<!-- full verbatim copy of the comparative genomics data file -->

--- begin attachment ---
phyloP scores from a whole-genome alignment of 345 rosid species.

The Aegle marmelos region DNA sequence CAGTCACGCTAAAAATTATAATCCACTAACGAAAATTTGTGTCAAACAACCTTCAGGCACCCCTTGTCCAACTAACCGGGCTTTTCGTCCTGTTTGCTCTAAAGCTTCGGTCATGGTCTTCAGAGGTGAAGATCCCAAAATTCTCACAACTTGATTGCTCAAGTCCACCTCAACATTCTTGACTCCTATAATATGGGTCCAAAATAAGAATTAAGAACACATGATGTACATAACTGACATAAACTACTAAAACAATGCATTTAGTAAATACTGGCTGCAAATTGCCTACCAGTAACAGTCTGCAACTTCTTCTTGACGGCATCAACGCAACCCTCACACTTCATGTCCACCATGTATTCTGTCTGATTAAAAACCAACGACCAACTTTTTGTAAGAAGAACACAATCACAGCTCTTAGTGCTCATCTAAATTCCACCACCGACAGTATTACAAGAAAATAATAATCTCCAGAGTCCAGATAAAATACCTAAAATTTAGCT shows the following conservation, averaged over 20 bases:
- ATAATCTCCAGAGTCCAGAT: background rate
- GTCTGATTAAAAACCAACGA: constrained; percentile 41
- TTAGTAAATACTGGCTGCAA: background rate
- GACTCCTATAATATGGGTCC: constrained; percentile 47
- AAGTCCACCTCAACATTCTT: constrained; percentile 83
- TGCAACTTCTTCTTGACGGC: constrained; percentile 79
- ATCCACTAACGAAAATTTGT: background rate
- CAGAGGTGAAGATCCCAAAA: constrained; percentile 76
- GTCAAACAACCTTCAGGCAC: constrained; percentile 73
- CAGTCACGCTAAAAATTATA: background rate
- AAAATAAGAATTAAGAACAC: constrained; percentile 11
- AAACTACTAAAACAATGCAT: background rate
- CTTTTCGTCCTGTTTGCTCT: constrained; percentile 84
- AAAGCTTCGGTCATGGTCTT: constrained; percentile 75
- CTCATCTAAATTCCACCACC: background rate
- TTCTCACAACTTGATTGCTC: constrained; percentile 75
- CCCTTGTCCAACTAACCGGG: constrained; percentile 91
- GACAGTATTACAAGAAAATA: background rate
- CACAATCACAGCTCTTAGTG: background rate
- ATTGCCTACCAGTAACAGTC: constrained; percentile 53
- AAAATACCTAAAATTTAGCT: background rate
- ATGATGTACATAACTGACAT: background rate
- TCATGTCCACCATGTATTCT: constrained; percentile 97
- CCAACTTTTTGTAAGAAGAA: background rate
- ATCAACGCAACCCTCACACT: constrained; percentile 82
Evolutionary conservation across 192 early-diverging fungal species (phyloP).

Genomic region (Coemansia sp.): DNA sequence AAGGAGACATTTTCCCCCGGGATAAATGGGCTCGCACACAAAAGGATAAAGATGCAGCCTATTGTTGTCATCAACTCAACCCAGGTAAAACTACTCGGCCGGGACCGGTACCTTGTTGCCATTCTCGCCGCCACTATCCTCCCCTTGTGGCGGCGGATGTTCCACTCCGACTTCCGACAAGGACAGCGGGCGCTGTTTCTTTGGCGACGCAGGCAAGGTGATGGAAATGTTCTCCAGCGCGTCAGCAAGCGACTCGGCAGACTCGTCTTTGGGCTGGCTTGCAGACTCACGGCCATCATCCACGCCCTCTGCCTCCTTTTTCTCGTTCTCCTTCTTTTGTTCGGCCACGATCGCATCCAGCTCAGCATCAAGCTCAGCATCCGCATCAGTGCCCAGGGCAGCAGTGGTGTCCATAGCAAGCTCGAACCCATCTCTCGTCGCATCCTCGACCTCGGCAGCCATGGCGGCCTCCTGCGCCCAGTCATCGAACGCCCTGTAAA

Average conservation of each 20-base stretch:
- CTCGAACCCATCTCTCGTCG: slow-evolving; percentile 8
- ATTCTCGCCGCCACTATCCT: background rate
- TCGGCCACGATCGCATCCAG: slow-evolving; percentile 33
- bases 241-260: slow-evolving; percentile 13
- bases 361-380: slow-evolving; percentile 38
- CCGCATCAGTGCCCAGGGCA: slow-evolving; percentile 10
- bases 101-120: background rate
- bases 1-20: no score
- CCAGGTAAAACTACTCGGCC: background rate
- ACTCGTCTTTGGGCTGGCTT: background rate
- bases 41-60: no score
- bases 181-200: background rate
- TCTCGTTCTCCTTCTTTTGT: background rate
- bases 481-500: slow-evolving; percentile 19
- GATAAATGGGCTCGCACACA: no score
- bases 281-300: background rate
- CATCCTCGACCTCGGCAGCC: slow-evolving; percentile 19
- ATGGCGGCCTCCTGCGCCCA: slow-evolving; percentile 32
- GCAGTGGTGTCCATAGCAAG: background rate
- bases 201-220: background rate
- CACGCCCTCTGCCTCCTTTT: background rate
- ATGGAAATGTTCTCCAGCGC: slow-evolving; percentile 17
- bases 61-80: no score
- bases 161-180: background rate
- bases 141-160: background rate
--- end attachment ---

phyloP scores from a whole-genome alignment of 345 rosid species.

The Aegle marmelos region DNA sequence CAGTCACGCTAAAAATTATAATCCACTAACGAAAATTTGTGTCAAACAACCTTCAGGCACCCCTTGTCCAACTAACCGGGCTTTTCGTCCTGTTTGCTCTAAAGCTTCGGTCATGGTCTTCAGAGGTGAAGATCCCAAAATTCTCACAACTTGATTGCTCAAGTCCACCTCAACATTCTTGACTCCTATAATATGGGTCCAAAATAAGAATTAAGAACACATGATGTACATAACTGACATAAACTACTAAAACAATGCATTTAGTAAATACTGGCTGCAAATTGCCTACCAGTAACAGTCTGCAACTTCTTCTTGACGGCATCAACGCAACCCTCACACTTCATGTCCACCATGTATTCTGTCTGATTAAAAACCAACGACCAACTTTTTGTAAGAAGAACACAATCACAGCTCTTAGTGCTCATCTAAATTCCACCACCGACAGTATTACAAGAAAATAATAATCTCCAGAGTCCAGATAAAATACCTAAAATTTAGCT shows the following conservation, averaged over 20 bases:
- ATAATCTCCAGAGTCCAGAT: background rate
- GTCTGATTAAAAACCAACGA: constrained; percentile 41
- TTAGTAAATACTGGCTGCAA: background rate
- GACTCCTATAATATGGGTCC: constrained; percentile 47
- AAGTCCACCTCAACATTCTT: constrained; percentile 83
- TGCAACTTCTTCTTGACGGC: constrained; percentile 79
- ATCCACTAACGAAAATTTGT: background rate
- CAGAGGTGAAGATCCCAAAA: constrained; percentile 76
- GTCAAACAACCTTCAGGCAC: constrained; percentile 73
- CAGTCACGCTAAAAATTATA: background rate
- AAAATAAGAATTAAGAACAC: constrained; percentile 11
- AAACTACTAAAACAATGCAT: background rate
- CTTTTCGTCCTGTTTGCTCT: constrained; percentile 84
- AAAGCTTCGGTCATGGTCTT: constrained; percentile 75
- CTCATCTAAATTCCACCACC: background rate
- TTCTCACAACTTGATTGCTC: constrained; percentile 75
- CCCTTGTCCAACTAACCGGG: constrained; percentile 91
- GACAGTATTACAAGAAAATA: background rate
- CACAATCACAGCTCTTAGTG: background rate
- ATTGCCTACCAGTAACAGTC: constrained; percentile 53
- AAAATACCTAAAATTTAGCT: background rate
- ATGATGTACATAACTGACAT: background rate
- TCATGTCCACCATGTATTCT: constrained; percentile 97
- CCAACTTTTTGTAAGAAGAA: background rate
- ATCAACGCAACCCTCACACT: constrained; percentile 82
Evolutionary conservation across 192 early-diverging fungal species (phyloP).

Genomic region (Coemansia sp.): DNA sequence AAGGAGACATTTTCCCCCGGGATAAATGGGCTCGCACACAAAAGGATAAAGATGCAGCCTATTGTTGTCATCAACTCAACCCAGGTAAAACTACTCGGCCGGGACCGGTACCTTGTTGCCATTCTCGCCGCCACTATCCTCCCCTTGTGGCGGCGGATGTTCCACTCCGACTTCCGACAAGGACAGCGGGCGCTGTTTCTTTGGCGACGCAGGCAAGGTGATGGAAATGTTCTCCAGCGCGTCAGCAAGCGACTCGGCAGACTCGTCTTTGGGCTGGCTTGCAGACTCACGGCCATCATCCACGCCCTCTGCCTCCTTTTTCTCGTTCTCCTTCTTTTGTTCGGCCACGATCGCATCCAGCTCAGCATCAAGCTCAGCATCCGCATCAGTGCCCAGGGCAGCAGTGGTGTCCATAGCAAGCTCGAACCCATCTCTCGTCGCATCCTCGACCTCGGCAGCCATGGCGGCCTCCTGCGCCCAGTCATCGAACGCCCTGTAAA

Average conservation of each 20-base stretch:
- CTCGAACCCATCTCTCGTCG: slow-evolving; percentile 8
- ATTCTCGCCGCCACTATCCT: background rate
- TCGGCCACGATCGCATCCAG: slow-evolving; percentile 33
- bases 241-260: slow-evolving; percentile 13
- bases 361-380: slow-evolving; percentile 38
- CCGCATCAGTGCCCAGGGCA: slow-evolving; percentile 10
- bases 101-120: background rate
- bases 1-20: no score
- CCAGGTAAAACTACTCGGCC: background rate
- ACTCGTCTTTGGGCTGGCTT: background rate
- bases 41-60: no score
- bases 181-200: background rate
- TCTCGTTCTCCTTCTTTTGT: background rate
- bases 481-500: slow-evolving; percentile 19
- GATAAATGGGCTCGCACACA: no score
- bases 281-300: background rate
- CATCCTCGACCTCGGCAGCC: slow-evolving; percentile 19
- ATGGCGGCCTCCTGCGCCCA: slow-evolving; percentile 32
- GCAGTGGTGTCCATAGCAAG: background rate
- bases 201-220: background rate
- CACGCCCTCTGCCTCCTTTT: background rate
- ATGGAAATGTTCTCCAGCGC: slow-evolving; percentile 17
- bases 61-80: no score
- bases 161-180: background rate
- bases 141-160: background rate